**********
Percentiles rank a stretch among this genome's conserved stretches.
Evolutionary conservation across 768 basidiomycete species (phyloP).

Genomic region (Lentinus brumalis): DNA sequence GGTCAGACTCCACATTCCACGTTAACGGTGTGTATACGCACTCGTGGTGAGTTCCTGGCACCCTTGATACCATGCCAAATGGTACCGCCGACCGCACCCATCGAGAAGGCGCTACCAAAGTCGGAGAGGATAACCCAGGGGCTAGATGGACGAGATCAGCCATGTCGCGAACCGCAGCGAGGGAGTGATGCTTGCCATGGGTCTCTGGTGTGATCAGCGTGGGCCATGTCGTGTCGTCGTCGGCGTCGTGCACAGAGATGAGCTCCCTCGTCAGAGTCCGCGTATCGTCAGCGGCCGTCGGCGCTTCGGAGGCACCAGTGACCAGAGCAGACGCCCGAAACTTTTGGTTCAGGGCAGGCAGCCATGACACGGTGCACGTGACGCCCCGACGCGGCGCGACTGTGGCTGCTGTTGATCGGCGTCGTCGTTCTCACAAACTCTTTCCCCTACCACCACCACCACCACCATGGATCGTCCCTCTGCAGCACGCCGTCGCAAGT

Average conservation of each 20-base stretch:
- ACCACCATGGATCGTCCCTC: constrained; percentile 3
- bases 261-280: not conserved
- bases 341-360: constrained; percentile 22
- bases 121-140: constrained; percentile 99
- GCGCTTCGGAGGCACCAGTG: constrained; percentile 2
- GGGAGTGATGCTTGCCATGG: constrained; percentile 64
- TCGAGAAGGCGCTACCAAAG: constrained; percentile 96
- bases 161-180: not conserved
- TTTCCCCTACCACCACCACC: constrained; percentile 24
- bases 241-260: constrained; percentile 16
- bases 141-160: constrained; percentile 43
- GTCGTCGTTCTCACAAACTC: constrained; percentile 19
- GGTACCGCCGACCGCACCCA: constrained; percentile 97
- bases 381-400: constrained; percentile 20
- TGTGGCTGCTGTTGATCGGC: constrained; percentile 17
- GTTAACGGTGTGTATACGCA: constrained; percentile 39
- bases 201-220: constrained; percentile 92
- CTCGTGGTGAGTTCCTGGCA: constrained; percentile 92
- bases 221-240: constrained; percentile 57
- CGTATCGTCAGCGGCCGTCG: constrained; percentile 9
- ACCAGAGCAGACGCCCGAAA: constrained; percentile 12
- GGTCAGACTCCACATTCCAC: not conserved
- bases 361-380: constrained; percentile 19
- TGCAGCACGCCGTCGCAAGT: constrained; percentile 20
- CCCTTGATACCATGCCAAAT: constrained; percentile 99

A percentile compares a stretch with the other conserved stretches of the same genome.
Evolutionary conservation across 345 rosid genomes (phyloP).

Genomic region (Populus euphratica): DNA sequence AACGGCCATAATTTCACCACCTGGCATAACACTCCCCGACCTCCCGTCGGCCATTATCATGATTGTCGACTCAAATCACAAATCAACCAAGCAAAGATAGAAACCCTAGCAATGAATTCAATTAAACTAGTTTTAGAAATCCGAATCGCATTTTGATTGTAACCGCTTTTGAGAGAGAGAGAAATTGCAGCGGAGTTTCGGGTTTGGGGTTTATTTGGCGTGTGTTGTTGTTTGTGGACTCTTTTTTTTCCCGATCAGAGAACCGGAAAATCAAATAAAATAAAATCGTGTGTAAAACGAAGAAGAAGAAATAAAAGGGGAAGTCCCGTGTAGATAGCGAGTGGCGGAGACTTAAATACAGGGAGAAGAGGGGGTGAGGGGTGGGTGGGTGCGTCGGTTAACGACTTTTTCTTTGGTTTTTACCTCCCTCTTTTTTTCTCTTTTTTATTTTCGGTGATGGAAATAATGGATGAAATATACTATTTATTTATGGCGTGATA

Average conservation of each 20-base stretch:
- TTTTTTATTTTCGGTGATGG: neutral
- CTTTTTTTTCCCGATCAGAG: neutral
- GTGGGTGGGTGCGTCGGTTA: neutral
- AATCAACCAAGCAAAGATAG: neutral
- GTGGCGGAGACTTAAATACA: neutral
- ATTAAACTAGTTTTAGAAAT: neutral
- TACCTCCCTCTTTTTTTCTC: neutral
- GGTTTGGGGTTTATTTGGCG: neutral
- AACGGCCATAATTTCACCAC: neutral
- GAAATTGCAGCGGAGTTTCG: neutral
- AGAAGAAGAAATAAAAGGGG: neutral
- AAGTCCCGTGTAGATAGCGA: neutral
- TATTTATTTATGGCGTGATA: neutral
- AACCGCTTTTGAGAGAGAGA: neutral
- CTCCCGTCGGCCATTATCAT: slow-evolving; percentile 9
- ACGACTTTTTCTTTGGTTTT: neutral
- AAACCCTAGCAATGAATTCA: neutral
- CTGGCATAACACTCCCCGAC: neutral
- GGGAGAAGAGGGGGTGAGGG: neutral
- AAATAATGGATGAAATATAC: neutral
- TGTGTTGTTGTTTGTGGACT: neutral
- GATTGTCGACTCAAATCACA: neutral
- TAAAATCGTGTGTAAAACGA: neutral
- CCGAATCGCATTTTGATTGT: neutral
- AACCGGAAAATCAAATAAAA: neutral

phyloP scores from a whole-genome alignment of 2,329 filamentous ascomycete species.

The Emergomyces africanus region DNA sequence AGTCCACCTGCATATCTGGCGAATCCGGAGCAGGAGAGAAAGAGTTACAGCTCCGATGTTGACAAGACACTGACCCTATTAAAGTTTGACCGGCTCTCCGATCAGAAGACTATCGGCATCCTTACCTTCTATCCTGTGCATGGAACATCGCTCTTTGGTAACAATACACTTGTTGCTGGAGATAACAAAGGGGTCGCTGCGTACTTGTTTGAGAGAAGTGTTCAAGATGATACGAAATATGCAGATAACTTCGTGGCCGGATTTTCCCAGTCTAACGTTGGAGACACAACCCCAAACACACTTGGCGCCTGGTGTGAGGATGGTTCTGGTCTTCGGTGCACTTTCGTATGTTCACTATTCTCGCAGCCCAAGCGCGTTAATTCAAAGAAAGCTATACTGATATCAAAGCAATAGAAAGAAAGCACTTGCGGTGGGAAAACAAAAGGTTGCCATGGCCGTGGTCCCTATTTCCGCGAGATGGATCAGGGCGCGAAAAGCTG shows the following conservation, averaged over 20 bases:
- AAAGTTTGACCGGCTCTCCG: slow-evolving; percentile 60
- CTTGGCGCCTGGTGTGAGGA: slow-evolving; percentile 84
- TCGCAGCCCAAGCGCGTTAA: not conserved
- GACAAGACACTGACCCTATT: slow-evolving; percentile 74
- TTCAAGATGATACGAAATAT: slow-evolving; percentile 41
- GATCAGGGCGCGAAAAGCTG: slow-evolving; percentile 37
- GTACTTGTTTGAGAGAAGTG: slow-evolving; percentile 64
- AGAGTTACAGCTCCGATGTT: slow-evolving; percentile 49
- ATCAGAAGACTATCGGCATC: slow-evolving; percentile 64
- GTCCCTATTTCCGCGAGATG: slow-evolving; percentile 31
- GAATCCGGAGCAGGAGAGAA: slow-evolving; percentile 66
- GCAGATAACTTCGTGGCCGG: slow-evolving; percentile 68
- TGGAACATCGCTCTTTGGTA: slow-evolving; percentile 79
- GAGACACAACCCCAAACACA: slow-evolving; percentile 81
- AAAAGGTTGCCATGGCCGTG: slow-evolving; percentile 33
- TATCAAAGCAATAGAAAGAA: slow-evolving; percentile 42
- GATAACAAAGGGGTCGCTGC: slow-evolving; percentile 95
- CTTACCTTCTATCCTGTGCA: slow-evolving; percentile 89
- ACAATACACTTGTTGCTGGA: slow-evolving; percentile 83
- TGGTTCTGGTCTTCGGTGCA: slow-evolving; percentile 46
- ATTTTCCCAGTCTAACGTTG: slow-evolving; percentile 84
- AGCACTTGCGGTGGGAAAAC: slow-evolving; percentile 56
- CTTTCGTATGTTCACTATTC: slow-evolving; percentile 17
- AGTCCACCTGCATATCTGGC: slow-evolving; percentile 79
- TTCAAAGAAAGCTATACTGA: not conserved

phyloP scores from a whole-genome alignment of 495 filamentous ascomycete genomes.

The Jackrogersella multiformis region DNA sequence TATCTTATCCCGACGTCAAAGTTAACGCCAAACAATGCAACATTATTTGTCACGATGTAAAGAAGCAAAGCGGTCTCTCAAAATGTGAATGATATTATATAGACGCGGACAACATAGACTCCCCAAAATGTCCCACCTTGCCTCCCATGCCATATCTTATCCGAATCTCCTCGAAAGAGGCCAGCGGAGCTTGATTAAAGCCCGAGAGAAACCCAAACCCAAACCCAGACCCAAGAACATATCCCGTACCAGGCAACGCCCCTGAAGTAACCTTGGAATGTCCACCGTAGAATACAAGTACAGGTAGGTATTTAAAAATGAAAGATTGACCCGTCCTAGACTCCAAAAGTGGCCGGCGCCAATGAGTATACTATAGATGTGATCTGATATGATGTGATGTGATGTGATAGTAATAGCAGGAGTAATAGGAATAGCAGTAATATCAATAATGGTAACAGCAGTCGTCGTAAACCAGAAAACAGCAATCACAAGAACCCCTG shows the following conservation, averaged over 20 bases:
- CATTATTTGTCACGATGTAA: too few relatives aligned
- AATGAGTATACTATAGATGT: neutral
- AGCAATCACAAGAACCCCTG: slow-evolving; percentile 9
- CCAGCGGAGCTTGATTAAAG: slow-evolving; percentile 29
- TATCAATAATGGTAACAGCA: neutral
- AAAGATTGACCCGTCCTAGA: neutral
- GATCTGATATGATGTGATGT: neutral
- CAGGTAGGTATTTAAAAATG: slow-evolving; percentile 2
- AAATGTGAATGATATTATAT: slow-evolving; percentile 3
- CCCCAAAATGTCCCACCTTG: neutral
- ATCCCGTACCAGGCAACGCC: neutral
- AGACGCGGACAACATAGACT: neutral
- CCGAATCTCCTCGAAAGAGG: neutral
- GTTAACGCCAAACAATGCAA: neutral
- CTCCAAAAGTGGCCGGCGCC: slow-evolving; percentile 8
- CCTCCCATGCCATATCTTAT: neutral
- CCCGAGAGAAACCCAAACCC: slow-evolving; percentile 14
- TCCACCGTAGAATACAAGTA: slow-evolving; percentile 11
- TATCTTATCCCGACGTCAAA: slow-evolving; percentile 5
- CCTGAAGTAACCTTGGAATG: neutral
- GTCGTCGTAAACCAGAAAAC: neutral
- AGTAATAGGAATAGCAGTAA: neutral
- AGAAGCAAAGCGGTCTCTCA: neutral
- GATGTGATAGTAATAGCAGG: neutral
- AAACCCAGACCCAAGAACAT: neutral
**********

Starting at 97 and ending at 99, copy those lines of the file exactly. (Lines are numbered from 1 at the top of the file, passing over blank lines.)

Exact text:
- CCCCAAAATGTCCCACCTTG: neutral
- ATCCCGTACCAGGCAACGCC: neutral
- AGACGCGGACAACATAGACT: neutral